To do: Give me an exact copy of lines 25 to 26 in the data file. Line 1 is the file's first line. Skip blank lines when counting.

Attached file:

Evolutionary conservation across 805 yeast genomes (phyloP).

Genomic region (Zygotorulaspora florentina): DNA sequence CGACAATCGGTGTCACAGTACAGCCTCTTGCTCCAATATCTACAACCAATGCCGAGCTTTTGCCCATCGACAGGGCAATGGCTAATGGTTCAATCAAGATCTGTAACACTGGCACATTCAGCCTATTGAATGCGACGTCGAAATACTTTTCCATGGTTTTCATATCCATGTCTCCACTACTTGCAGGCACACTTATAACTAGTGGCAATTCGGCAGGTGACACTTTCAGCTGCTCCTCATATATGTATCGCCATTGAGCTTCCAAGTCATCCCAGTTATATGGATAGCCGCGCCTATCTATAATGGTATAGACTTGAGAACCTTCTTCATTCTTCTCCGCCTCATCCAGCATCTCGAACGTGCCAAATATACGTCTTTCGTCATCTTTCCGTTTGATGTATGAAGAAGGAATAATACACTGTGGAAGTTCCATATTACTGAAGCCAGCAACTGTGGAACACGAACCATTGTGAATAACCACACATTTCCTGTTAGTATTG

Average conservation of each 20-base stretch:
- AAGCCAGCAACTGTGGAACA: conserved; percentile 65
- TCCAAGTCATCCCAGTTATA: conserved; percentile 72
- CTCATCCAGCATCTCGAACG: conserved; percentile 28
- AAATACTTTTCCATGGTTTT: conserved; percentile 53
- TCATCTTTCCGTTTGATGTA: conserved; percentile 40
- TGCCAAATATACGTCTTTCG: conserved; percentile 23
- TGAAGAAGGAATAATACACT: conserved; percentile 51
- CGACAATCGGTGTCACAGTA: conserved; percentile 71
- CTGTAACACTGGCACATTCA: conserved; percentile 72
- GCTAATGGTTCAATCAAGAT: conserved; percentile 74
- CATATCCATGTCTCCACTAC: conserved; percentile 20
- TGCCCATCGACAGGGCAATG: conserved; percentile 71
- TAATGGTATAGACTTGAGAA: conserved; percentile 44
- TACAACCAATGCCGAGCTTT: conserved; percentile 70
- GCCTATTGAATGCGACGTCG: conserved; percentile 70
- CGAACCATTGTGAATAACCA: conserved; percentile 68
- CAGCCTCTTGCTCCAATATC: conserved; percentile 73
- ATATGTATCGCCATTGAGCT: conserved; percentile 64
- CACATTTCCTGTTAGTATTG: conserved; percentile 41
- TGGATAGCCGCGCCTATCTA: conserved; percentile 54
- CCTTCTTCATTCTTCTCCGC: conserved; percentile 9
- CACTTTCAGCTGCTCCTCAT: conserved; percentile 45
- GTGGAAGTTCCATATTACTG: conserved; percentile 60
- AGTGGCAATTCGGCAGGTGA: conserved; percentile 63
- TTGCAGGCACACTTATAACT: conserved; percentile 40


- CACTTTCAGCTGCTCCTCAT: conserved; percentile 45
- GTGGAAGTTCCATATTACTG: conserved; percentile 60